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Publication numberUS5409312 A
Publication typeGrant
Application numberUS 08/227,242
Publication dateApr 25, 1995
Filing dateApr 13, 1994
Priority dateApr 13, 1993
Fee statusPaid
Publication number08227242, 227242, US 5409312 A, US 5409312A, US-A-5409312, US5409312 A, US5409312A
InventorsDavid J. Fletcher
Original AssigneeFletcher; David J.
Export CitationBiBTeX, EndNote, RefMan
External Links: USPTO, USPTO Assignment, Espacenet
Orbital shaking attachment
US 5409312 A
An orbital shaking attachment can be fitted or removed from a magnetic stirrer thereby giving the stirrer the extra function of orbital shaking in addition to its primary function of magnetic stirring. The principal of he invention could also be used to make a dedicated orbital shaker for other applications such as in an over, incubator or liquid filled tank. The orbital shaking attachment includes a top-plate/platform with a circular magnet attached centrally to its underside and a base-plate with a central circular hole. The two plates are separated by ball bearings which are able to roll around orbitally in bearing cups on both plates. When operated the base-plate is static and the top-plate/platform moves orbitally. The device is constructed mainly from nonferrous material except for the circular magnet and ball bearings.
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What is claimed is:
1. An orbital shaking attachment comprising:
a top-plate/platform with a circular magnet attached centrally to its underside;
a base-plate;
two plates having bearing cups around their periphery positioned in exact alignment relative to said two plates to accommodate loose fitting ball bearings which separate said two plates and which allow the top-plate to move in a discrete orbital motion when its circular magnet is magnetically coupled to the rotating magnet on a magnetic stirrer.
2. An orbital shaking attachment as claimed in claim 1 wherein:
the base plate is provided with a hole suitably sized to accommodate the travel of the circular magnet on the underside of the top-plate/platform thus allowing the circular magnet to be as close as possible to the driven magnet on the magnetic stirrer or the like.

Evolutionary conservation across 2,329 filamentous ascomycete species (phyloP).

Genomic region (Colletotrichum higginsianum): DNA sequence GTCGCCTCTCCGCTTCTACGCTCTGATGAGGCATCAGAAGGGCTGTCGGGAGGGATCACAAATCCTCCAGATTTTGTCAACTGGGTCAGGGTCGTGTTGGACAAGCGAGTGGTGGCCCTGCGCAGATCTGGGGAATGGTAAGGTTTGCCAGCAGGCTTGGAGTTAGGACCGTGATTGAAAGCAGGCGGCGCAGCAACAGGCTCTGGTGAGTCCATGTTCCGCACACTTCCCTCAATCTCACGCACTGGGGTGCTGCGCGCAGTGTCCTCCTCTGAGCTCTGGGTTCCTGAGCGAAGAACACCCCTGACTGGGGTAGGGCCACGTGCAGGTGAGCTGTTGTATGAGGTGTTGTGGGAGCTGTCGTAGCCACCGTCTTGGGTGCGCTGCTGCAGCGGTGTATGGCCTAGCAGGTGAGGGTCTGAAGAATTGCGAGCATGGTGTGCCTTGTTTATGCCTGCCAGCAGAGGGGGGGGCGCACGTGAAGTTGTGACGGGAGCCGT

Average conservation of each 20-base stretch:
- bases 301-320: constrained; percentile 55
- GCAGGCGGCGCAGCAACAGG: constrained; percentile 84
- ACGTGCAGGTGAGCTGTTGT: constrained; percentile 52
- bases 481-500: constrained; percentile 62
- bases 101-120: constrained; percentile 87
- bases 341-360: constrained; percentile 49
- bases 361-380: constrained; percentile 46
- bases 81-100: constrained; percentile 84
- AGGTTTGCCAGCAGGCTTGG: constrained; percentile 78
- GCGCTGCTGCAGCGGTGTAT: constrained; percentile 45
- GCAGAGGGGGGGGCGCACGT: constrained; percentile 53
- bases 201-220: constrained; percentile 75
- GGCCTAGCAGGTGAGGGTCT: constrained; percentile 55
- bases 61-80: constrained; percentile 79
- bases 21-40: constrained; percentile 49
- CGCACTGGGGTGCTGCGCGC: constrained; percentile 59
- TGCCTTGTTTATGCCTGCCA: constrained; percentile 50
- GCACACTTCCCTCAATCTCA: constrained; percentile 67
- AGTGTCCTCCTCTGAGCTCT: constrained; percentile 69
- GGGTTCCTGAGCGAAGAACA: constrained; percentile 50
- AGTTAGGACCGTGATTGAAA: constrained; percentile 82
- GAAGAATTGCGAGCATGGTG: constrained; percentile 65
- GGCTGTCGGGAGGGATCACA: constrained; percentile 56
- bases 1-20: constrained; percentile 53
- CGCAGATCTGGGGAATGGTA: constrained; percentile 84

3. An orbital shaking attachment as claimed in claim 2, wherein means are provided to secure the device to a magnetic stirrer thus allowing the base plate to remain static when the device is operated.
4. An orbital shaking attachment as claimed in claim 1 wherein:
means are provided to secure the device to a magnetic stirrer thus allowing the base-plate to remain static when the device is operated.

This invention relates to a magnetically coupled and driven orbital shaking attachment.

Orbital shakers are well known devices comprising a flat table or platform which is moved in a circular gyratory motion, usually by an electric motor. Flasks containing liquid are placed on the table and its orbital motion acts on the liquid in the flask to give a swirling, shaking movement to stir and mix the liquid.

These machines are relatively expensive and are generally exclusive for the one function.


The present invention consists of a magnetically coupled and driven table which is used as an attachment to another device, namely a magnetic stirrer. Magnetic stirrers comprise an electric motor with a magnet fixed horizontally to one end of the motor shaft. The rotating magnet is placed in close proximity to the base of a flask of liquid in which there is a magnetic bar. The magnetic bar will follow the motion of the driven magnet and provide a stirring action to the liquid. The driven magnet on a magnetic stirrer is a form of power which can be magnetically coupled to the present invention thereby giving the dual function of magnetic stirring or orbital shaking to a magnetic stirrer. Moreover, if the magnetic stirrer incorporates a heater, then this function can also be used on the orbital shaking device. The present invention could also be placed on the bottom of a tank of liquid with the magnetic coupling being made by a rotating magnet mounted in close proximity to the outside of the base of the tank. The principal of this invention could also be applied to make a dedicated orbital shaking machine that could be used within an oven, incubator, flameproof area or any other vessel or tank where, for example, the use of electrical equipment would be a hazard and by using the same type of rotating magnetic coupling on the outside of such a container as the means of propulsion.